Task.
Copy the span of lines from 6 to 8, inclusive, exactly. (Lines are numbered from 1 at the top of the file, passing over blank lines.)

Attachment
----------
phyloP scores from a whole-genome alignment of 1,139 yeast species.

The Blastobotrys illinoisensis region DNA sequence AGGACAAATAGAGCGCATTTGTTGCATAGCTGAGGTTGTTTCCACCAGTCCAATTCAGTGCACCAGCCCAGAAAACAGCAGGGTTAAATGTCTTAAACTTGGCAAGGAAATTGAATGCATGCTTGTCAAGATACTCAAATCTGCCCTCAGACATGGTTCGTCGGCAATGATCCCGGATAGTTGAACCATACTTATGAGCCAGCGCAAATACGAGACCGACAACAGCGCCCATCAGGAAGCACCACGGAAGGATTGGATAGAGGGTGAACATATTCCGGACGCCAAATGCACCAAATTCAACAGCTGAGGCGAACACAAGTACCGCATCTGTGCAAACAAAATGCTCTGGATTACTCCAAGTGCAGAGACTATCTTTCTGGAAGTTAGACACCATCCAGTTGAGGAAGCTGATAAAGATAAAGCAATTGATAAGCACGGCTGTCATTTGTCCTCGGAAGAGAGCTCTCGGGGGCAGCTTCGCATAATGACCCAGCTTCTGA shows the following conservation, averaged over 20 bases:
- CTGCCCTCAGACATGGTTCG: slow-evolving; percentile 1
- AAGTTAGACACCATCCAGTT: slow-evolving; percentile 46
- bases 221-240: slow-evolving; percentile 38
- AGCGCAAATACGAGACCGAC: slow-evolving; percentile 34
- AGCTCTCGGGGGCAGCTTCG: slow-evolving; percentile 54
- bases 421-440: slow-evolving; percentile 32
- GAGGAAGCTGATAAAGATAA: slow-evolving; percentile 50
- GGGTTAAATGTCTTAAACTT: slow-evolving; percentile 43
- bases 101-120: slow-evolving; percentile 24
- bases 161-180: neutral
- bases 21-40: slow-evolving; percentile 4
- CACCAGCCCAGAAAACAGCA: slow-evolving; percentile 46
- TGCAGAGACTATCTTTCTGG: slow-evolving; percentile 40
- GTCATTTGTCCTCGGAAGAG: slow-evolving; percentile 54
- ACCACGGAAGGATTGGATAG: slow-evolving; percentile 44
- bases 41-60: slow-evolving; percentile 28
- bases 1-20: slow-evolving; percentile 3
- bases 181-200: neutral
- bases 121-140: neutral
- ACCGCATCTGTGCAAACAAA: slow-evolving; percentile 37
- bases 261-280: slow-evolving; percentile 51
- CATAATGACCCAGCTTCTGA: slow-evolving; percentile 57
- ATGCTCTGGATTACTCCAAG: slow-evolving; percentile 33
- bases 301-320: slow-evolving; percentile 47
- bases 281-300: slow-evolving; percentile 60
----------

- AGCGCAAATACGAGACCGAC: slow-evolving; percentile 34
- AGCTCTCGGGGGCAGCTTCG: slow-evolving; percentile 54
- bases 421-440: slow-evolving; percentile 32